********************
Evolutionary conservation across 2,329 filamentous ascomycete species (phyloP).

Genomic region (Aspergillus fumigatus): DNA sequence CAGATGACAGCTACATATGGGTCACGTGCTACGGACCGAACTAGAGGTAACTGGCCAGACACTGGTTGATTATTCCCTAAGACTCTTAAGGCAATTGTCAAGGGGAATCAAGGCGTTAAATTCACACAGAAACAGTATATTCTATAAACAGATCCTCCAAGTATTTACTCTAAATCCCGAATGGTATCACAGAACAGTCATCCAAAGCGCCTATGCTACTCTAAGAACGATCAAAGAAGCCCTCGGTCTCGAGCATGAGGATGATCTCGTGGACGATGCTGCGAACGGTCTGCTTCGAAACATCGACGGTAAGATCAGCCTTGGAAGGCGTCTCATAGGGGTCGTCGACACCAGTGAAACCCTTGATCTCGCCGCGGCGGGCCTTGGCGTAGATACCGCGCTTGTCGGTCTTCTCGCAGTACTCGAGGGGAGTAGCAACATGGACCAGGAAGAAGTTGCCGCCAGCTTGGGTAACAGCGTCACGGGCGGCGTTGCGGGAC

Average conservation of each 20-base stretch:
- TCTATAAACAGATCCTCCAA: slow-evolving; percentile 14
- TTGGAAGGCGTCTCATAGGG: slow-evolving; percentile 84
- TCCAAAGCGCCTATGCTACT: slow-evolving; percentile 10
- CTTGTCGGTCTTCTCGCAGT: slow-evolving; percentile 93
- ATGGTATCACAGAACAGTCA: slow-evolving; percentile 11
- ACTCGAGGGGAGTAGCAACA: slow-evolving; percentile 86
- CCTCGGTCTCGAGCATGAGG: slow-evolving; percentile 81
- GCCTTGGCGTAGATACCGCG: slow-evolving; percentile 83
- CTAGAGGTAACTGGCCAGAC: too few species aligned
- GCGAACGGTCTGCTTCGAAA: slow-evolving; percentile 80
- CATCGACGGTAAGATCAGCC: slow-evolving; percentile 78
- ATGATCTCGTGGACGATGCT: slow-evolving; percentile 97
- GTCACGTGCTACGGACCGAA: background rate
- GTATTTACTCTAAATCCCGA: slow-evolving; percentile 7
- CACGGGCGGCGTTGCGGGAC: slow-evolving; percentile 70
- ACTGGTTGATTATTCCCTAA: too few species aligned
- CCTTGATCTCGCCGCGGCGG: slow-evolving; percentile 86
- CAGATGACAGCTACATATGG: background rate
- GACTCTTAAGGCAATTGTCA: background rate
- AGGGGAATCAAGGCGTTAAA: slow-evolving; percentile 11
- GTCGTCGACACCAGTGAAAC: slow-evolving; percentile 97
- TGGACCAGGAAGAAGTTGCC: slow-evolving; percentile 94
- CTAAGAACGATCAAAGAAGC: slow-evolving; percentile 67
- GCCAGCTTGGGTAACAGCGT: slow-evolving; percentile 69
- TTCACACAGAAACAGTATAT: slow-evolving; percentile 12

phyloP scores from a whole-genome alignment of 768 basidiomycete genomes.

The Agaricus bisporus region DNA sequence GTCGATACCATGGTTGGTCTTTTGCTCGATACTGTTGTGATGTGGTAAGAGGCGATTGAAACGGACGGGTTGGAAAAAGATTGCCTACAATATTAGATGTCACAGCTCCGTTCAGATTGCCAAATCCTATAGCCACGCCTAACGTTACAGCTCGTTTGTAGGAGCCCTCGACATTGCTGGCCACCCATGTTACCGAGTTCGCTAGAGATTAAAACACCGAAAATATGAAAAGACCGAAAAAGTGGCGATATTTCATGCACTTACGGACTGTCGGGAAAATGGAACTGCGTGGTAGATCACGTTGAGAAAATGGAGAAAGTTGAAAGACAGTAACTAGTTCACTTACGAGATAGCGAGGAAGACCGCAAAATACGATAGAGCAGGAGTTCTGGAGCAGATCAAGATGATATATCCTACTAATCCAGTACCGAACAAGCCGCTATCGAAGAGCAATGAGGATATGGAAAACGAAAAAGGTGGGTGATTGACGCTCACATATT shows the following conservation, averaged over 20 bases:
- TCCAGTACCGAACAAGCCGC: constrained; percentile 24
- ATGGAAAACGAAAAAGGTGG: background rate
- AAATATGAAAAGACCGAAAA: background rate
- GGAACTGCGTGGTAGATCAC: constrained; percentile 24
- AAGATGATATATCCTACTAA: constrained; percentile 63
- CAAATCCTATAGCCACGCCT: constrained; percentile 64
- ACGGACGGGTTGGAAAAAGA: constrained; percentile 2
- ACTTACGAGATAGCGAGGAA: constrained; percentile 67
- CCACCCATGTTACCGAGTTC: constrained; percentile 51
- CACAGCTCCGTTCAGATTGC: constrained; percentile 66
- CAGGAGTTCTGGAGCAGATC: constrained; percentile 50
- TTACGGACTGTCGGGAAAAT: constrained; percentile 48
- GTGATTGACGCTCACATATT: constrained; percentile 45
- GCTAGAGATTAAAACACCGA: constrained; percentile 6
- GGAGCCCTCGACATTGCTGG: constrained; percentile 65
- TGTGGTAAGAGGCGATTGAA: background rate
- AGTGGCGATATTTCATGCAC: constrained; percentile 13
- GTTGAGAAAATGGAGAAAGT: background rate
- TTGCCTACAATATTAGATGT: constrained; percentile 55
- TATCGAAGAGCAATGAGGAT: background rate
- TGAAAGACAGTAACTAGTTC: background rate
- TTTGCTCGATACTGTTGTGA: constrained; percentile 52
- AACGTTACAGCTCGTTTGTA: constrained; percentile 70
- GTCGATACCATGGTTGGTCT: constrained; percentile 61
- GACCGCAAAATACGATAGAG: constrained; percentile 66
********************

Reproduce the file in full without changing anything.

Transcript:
Evolutionary conservation across 2,329 filamentous ascomycete species (phyloP).

Genomic region (Aspergillus fumigatus): DNA sequence CAGATGACAGCTACATATGGGTCACGTGCTACGGACCGAACTAGAGGTAACTGGCCAGACACTGGTTGATTATTCCCTAAGACTCTTAAGGCAATTGTCAAGGGGAATCAAGGCGTTAAATTCACACAGAAACAGTATATTCTATAAACAGATCCTCCAAGTATTTACTCTAAATCCCGAATGGTATCACAGAACAGTCATCCAAAGCGCCTATGCTACTCTAAGAACGATCAAAGAAGCCCTCGGTCTCGAGCATGAGGATGATCTCGTGGACGATGCTGCGAACGGTCTGCTTCGAAACATCGACGGTAAGATCAGCCTTGGAAGGCGTCTCATAGGGGTCGTCGACACCAGTGAAACCCTTGATCTCGCCGCGGCGGGCCTTGGCGTAGATACCGCGCTTGTCGGTCTTCTCGCAGTACTCGAGGGGAGTAGCAACATGGACCAGGAAGAAGTTGCCGCCAGCTTGGGTAACAGCGTCACGGGCGGCGTTGCGGGAC

Average conservation of each 20-base stretch:
- TCTATAAACAGATCCTCCAA: slow-evolving; percentile 14
- TTGGAAGGCGTCTCATAGGG: slow-evolving; percentile 84
- TCCAAAGCGCCTATGCTACT: slow-evolving; percentile 10
- CTTGTCGGTCTTCTCGCAGT: slow-evolving; percentile 93
- ATGGTATCACAGAACAGTCA: slow-evolving; percentile 11
- ACTCGAGGGGAGTAGCAACA: slow-evolving; percentile 86
- CCTCGGTCTCGAGCATGAGG: slow-evolving; percentile 81
- GCCTTGGCGTAGATACCGCG: slow-evolving; percentile 83
- CTAGAGGTAACTGGCCAGAC: too few species aligned
- GCGAACGGTCTGCTTCGAAA: slow-evolving; percentile 80
- CATCGACGGTAAGATCAGCC: slow-evolving; percentile 78
- ATGATCTCGTGGACGATGCT: slow-evolving; percentile 97
- GTCACGTGCTACGGACCGAA: background rate
- GTATTTACTCTAAATCCCGA: slow-evolving; percentile 7
- CACGGGCGGCGTTGCGGGAC: slow-evolving; percentile 70
- ACTGGTTGATTATTCCCTAA: too few species aligned
- CCTTGATCTCGCCGCGGCGG: slow-evolving; percentile 86
- CAGATGACAGCTACATATGG: background rate
- GACTCTTAAGGCAATTGTCA: background rate
- AGGGGAATCAAGGCGTTAAA: slow-evolving; percentile 11
- GTCGTCGACACCAGTGAAAC: slow-evolving; percentile 97
- TGGACCAGGAAGAAGTTGCC: slow-evolving; percentile 94
- CTAAGAACGATCAAAGAAGC: slow-evolving; percentile 67
- GCCAGCTTGGGTAACAGCGT: slow-evolving; percentile 69
- TTCACACAGAAACAGTATAT: slow-evolving; percentile 12

phyloP scores from a whole-genome alignment of 768 basidiomycete genomes.

The Agaricus bisporus region DNA sequence GTCGATACCATGGTTGGTCTTTTGCTCGATACTGTTGTGATGTGGTAAGAGGCGATTGAAACGGACGGGTTGGAAAAAGATTGCCTACAATATTAGATGTCACAGCTCCGTTCAGATTGCCAAATCCTATAGCCACGCCTAACGTTACAGCTCGTTTGTAGGAGCCCTCGACATTGCTGGCCACCCATGTTACCGAGTTCGCTAGAGATTAAAACACCGAAAATATGAAAAGACCGAAAAAGTGGCGATATTTCATGCACTTACGGACTGTCGGGAAAATGGAACTGCGTGGTAGATCACGTTGAGAAAATGGAGAAAGTTGAAAGACAGTAACTAGTTCACTTACGAGATAGCGAGGAAGACCGCAAAATACGATAGAGCAGGAGTTCTGGAGCAGATCAAGATGATATATCCTACTAATCCAGTACCGAACAAGCCGCTATCGAAGAGCAATGAGGATATGGAAAACGAAAAAGGTGGGTGATTGACGCTCACATATT shows the following conservation, averaged over 20 bases:
- TCCAGTACCGAACAAGCCGC: constrained; percentile 24
- ATGGAAAACGAAAAAGGTGG: background rate
- AAATATGAAAAGACCGAAAA: background rate
- GGAACTGCGTGGTAGATCAC: constrained; percentile 24
- AAGATGATATATCCTACTAA: constrained; percentile 63
- CAAATCCTATAGCCACGCCT: constrained; percentile 64
- ACGGACGGGTTGGAAAAAGA: constrained; percentile 2
- ACTTACGAGATAGCGAGGAA: constrained; percentile 67
- CCACCCATGTTACCGAGTTC: constrained; percentile 51
- CACAGCTCCGTTCAGATTGC: constrained; percentile 66
- CAGGAGTTCTGGAGCAGATC: constrained; percentile 50
- TTACGGACTGTCGGGAAAAT: constrained; percentile 48
- GTGATTGACGCTCACATATT: constrained; percentile 45
- GCTAGAGATTAAAACACCGA: constrained; percentile 6
- GGAGCCCTCGACATTGCTGG: constrained; percentile 65
- TGTGGTAAGAGGCGATTGAA: background rate
- AGTGGCGATATTTCATGCAC: constrained; percentile 13
- GTTGAGAAAATGGAGAAAGT: background rate
- TTGCCTACAATATTAGATGT: constrained; percentile 55
- TATCGAAGAGCAATGAGGAT: background rate
- TGAAAGACAGTAACTAGTTC: background rate
- TTTGCTCGATACTGTTGTGA: constrained; percentile 52
- AACGTTACAGCTCGTTTGTA: constrained; percentile 70
- GTCGATACCATGGTTGGTCT: constrained; percentile 61
- GACCGCAAAATACGATAGAG: constrained; percentile 66